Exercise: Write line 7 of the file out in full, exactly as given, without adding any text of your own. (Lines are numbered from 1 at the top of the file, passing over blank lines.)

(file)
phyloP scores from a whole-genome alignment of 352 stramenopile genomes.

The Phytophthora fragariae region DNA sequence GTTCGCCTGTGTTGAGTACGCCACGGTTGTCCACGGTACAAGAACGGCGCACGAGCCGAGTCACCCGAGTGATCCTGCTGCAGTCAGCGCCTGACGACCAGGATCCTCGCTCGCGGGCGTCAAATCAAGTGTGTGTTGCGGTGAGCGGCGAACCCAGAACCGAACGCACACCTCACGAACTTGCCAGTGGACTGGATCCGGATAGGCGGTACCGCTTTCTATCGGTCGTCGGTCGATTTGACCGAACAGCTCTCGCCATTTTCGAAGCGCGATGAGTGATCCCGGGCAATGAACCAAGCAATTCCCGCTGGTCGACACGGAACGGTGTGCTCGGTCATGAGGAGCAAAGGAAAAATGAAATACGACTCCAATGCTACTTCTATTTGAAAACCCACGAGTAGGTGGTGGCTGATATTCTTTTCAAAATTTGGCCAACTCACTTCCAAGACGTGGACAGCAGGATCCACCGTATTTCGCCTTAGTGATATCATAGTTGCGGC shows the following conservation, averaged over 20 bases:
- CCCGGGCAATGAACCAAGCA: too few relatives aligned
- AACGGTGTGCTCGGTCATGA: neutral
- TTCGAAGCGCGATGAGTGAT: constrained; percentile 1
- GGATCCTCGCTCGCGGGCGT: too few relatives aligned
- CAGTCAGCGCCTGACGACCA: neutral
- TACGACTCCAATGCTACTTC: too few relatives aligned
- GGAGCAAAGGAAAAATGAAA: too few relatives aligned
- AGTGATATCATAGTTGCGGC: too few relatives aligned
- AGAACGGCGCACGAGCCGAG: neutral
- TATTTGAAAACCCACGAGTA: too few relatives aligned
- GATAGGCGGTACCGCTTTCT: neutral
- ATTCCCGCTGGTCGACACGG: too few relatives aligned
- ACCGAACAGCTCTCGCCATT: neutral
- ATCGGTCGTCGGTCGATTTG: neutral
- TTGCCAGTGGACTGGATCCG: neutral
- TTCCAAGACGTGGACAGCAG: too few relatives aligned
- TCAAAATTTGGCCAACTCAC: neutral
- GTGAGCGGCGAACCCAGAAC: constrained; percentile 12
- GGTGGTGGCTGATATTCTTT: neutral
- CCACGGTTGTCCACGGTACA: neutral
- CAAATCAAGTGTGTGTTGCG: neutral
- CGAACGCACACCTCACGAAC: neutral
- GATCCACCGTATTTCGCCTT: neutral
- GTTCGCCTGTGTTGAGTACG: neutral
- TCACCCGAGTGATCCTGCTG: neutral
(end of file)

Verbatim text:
- CAGTCAGCGCCTGACGACCA: neutral